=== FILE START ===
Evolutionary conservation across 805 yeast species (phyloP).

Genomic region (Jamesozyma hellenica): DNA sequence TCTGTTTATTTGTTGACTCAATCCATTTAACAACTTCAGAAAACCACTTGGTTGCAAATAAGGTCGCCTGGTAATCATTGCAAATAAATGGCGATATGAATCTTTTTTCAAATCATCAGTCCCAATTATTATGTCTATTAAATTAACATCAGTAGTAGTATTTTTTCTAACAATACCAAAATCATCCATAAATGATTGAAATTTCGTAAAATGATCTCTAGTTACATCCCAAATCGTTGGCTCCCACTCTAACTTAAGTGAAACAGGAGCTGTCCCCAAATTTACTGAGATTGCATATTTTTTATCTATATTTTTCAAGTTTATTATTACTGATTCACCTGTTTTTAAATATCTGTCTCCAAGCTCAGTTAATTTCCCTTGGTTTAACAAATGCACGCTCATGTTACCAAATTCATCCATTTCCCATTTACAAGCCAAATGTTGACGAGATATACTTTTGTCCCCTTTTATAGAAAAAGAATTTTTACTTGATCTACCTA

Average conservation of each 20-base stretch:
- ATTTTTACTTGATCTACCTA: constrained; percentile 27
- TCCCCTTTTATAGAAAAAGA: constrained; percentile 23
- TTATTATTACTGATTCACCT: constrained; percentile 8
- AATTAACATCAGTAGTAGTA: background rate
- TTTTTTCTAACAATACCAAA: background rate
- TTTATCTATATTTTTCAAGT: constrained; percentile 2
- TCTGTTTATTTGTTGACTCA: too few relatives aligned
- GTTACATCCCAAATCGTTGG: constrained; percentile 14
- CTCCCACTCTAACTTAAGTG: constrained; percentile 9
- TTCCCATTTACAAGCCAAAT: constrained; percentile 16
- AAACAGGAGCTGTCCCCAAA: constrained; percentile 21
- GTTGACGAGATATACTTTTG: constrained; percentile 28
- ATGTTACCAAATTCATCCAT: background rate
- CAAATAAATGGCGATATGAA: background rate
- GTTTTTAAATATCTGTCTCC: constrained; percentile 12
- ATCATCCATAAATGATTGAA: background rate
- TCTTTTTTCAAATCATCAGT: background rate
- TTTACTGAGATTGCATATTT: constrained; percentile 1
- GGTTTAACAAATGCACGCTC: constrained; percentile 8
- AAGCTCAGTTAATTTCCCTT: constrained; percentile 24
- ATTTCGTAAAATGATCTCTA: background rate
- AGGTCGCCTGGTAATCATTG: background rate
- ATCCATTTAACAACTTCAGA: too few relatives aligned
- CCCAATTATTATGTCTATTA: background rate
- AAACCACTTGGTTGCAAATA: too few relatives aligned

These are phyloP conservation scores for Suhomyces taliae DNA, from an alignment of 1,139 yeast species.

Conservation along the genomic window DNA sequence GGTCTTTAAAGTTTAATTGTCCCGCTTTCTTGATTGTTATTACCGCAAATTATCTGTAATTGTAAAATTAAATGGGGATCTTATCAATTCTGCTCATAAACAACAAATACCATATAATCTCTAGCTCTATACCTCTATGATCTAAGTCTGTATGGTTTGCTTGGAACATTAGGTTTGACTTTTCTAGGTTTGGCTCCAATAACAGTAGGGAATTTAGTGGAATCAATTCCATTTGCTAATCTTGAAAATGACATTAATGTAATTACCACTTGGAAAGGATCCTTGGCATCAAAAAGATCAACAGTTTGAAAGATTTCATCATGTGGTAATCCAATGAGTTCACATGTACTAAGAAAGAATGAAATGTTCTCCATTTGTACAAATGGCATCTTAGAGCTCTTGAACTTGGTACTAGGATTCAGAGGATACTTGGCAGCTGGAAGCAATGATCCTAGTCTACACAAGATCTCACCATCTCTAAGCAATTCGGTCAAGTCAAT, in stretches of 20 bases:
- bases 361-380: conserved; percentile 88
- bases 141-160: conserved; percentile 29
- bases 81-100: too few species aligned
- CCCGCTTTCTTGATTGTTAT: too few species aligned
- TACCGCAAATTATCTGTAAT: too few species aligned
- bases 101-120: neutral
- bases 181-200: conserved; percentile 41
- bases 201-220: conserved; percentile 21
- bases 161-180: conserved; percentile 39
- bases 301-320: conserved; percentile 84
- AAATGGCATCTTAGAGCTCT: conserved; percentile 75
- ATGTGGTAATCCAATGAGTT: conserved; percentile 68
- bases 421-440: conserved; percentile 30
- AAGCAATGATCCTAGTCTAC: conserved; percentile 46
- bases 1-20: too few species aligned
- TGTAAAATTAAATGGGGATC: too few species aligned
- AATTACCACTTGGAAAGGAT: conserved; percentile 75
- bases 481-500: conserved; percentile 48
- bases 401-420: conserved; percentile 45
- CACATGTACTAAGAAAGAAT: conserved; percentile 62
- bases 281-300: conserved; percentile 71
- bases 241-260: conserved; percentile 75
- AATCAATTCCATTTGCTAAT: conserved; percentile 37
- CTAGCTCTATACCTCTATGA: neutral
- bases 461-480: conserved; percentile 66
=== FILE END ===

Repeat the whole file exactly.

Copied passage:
Evolutionary conservation across 805 yeast species (phyloP).

Genomic region (Jamesozyma hellenica): DNA sequence TCTGTTTATTTGTTGACTCAATCCATTTAACAACTTCAGAAAACCACTTGGTTGCAAATAAGGTCGCCTGGTAATCATTGCAAATAAATGGCGATATGAATCTTTTTTCAAATCATCAGTCCCAATTATTATGTCTATTAAATTAACATCAGTAGTAGTATTTTTTCTAACAATACCAAAATCATCCATAAATGATTGAAATTTCGTAAAATGATCTCTAGTTACATCCCAAATCGTTGGCTCCCACTCTAACTTAAGTGAAACAGGAGCTGTCCCCAAATTTACTGAGATTGCATATTTTTTATCTATATTTTTCAAGTTTATTATTACTGATTCACCTGTTTTTAAATATCTGTCTCCAAGCTCAGTTAATTTCCCTTGGTTTAACAAATGCACGCTCATGTTACCAAATTCATCCATTTCCCATTTACAAGCCAAATGTTGACGAGATATACTTTTGTCCCCTTTTATAGAAAAAGAATTTTTACTTGATCTACCTA

Average conservation of each 20-base stretch:
- ATTTTTACTTGATCTACCTA: constrained; percentile 27
- TCCCCTTTTATAGAAAAAGA: constrained; percentile 23
- TTATTATTACTGATTCACCT: constrained; percentile 8
- AATTAACATCAGTAGTAGTA: background rate
- TTTTTTCTAACAATACCAAA: background rate
- TTTATCTATATTTTTCAAGT: constrained; percentile 2
- TCTGTTTATTTGTTGACTCA: too few relatives aligned
- GTTACATCCCAAATCGTTGG: constrained; percentile 14
- CTCCCACTCTAACTTAAGTG: constrained; percentile 9
- TTCCCATTTACAAGCCAAAT: constrained; percentile 16
- AAACAGGAGCTGTCCCCAAA: constrained; percentile 21
- GTTGACGAGATATACTTTTG: constrained; percentile 28
- ATGTTACCAAATTCATCCAT: background rate
- CAAATAAATGGCGATATGAA: background rate
- GTTTTTAAATATCTGTCTCC: constrained; percentile 12
- ATCATCCATAAATGATTGAA: background rate
- TCTTTTTTCAAATCATCAGT: background rate
- TTTACTGAGATTGCATATTT: constrained; percentile 1
- GGTTTAACAAATGCACGCTC: constrained; percentile 8
- AAGCTCAGTTAATTTCCCTT: constrained; percentile 24
- ATTTCGTAAAATGATCTCTA: background rate
- AGGTCGCCTGGTAATCATTG: background rate
- ATCCATTTAACAACTTCAGA: too few relatives aligned
- CCCAATTATTATGTCTATTA: background rate
- AAACCACTTGGTTGCAAATA: too few relatives aligned

These are phyloP conservation scores for Suhomyces taliae DNA, from an alignment of 1,139 yeast species.

Conservation along the genomic window DNA sequence GGTCTTTAAAGTTTAATTGTCCCGCTTTCTTGATTGTTATTACCGCAAATTATCTGTAATTGTAAAATTAAATGGGGATCTTATCAATTCTGCTCATAAACAACAAATACCATATAATCTCTAGCTCTATACCTCTATGATCTAAGTCTGTATGGTTTGCTTGGAACATTAGGTTTGACTTTTCTAGGTTTGGCTCCAATAACAGTAGGGAATTTAGTGGAATCAATTCCATTTGCTAATCTTGAAAATGACATTAATGTAATTACCACTTGGAAAGGATCCTTGGCATCAAAAAGATCAACAGTTTGAAAGATTTCATCATGTGGTAATCCAATGAGTTCACATGTACTAAGAAAGAATGAAATGTTCTCCATTTGTACAAATGGCATCTTAGAGCTCTTGAACTTGGTACTAGGATTCAGAGGATACTTGGCAGCTGGAAGCAATGATCCTAGTCTACACAAGATCTCACCATCTCTAAGCAATTCGGTCAAGTCAAT, in stretches of 20 bases:
- bases 361-380: conserved; percentile 88
- bases 141-160: conserved; percentile 29
- bases 81-100: too few species aligned
- CCCGCTTTCTTGATTGTTAT: too few species aligned
- TACCGCAAATTATCTGTAAT: too few species aligned
- bases 101-120: neutral
- bases 181-200: conserved; percentile 41
- bases 201-220: conserved; percentile 21
- bases 161-180: conserved; percentile 39
- bases 301-320: conserved; percentile 84
- AAATGGCATCTTAGAGCTCT: conserved; percentile 75
- ATGTGGTAATCCAATGAGTT: conserved; percentile 68
- bases 421-440: conserved; percentile 30
- AAGCAATGATCCTAGTCTAC: conserved; percentile 46
- bases 1-20: too few species aligned
- TGTAAAATTAAATGGGGATC: too few species aligned
- AATTACCACTTGGAAAGGAT: conserved; percentile 75
- bases 481-500: conserved; percentile 48
- bases 401-420: conserved; percentile 45
- CACATGTACTAAGAAAGAAT: conserved; percentile 62
- bases 281-300: conserved; percentile 71
- bases 241-260: conserved; percentile 75
- AATCAATTCCATTTGCTAAT: conserved; percentile 37
- CTAGCTCTATACCTCTATGA: neutral
- bases 461-480: conserved; percentile 66